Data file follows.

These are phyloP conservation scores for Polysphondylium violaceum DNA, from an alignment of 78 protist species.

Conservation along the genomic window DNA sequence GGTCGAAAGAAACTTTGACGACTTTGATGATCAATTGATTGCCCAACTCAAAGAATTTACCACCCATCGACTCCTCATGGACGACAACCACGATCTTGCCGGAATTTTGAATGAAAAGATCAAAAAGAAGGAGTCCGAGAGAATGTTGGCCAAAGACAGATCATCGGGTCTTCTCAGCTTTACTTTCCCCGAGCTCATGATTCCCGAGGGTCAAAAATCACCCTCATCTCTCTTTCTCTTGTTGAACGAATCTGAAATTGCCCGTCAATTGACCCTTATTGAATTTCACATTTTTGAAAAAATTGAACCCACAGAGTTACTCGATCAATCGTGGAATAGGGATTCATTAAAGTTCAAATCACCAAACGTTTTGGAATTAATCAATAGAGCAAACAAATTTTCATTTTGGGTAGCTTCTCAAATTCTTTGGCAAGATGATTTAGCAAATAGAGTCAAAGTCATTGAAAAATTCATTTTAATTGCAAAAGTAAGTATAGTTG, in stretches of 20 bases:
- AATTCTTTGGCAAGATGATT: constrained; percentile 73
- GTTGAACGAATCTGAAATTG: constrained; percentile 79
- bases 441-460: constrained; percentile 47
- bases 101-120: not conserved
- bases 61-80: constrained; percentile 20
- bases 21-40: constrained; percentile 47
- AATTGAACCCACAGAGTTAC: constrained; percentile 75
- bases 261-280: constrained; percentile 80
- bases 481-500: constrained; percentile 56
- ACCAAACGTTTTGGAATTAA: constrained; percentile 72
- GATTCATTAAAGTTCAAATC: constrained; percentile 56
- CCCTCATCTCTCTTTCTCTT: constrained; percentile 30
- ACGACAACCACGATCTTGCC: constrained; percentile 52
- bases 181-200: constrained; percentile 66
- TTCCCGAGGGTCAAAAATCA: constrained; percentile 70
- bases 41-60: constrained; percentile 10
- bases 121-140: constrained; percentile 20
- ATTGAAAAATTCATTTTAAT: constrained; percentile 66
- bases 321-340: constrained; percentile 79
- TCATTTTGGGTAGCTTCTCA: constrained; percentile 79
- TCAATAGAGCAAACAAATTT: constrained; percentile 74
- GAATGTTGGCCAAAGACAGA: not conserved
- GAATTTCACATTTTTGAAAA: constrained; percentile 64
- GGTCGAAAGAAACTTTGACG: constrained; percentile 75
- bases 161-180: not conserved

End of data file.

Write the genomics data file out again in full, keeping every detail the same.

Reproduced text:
These are phyloP conservation scores for Polysphondylium violaceum DNA, from an alignment of 78 protist species.

Conservation along the genomic window DNA sequence GGTCGAAAGAAACTTTGACGACTTTGATGATCAATTGATTGCCCAACTCAAAGAATTTACCACCCATCGACTCCTCATGGACGACAACCACGATCTTGCCGGAATTTTGAATGAAAAGATCAAAAAGAAGGAGTCCGAGAGAATGTTGGCCAAAGACAGATCATCGGGTCTTCTCAGCTTTACTTTCCCCGAGCTCATGATTCCCGAGGGTCAAAAATCACCCTCATCTCTCTTTCTCTTGTTGAACGAATCTGAAATTGCCCGTCAATTGACCCTTATTGAATTTCACATTTTTGAAAAAATTGAACCCACAGAGTTACTCGATCAATCGTGGAATAGGGATTCATTAAAGTTCAAATCACCAAACGTTTTGGAATTAATCAATAGAGCAAACAAATTTTCATTTTGGGTAGCTTCTCAAATTCTTTGGCAAGATGATTTAGCAAATAGAGTCAAAGTCATTGAAAAATTCATTTTAATTGCAAAAGTAAGTATAGTTG, in stretches of 20 bases:
- AATTCTTTGGCAAGATGATT: constrained; percentile 73
- GTTGAACGAATCTGAAATTG: constrained; percentile 79
- bases 441-460: constrained; percentile 47
- bases 101-120: not conserved
- bases 61-80: constrained; percentile 20
- bases 21-40: constrained; percentile 47
- AATTGAACCCACAGAGTTAC: constrained; percentile 75
- bases 261-280: constrained; percentile 80
- bases 481-500: constrained; percentile 56
- ACCAAACGTTTTGGAATTAA: constrained; percentile 72
- GATTCATTAAAGTTCAAATC: constrained; percentile 56
- CCCTCATCTCTCTTTCTCTT: constrained; percentile 30
- ACGACAACCACGATCTTGCC: constrained; percentile 52
- bases 181-200: constrained; percentile 66
- TTCCCGAGGGTCAAAAATCA: constrained; percentile 70
- bases 41-60: constrained; percentile 10
- bases 121-140: constrained; percentile 20
- ATTGAAAAATTCATTTTAAT: constrained; percentile 66
- bases 321-340: constrained; percentile 79
- TCATTTTGGGTAGCTTCTCA: constrained; percentile 79
- TCAATAGAGCAAACAAATTT: constrained; percentile 74
- GAATGTTGGCCAAAGACAGA: not conserved
- GAATTTCACATTTTTGAAAA: constrained; percentile 64
- GGTCGAAAGAAACTTTGACG: constrained; percentile 75
- bases 161-180: not conserved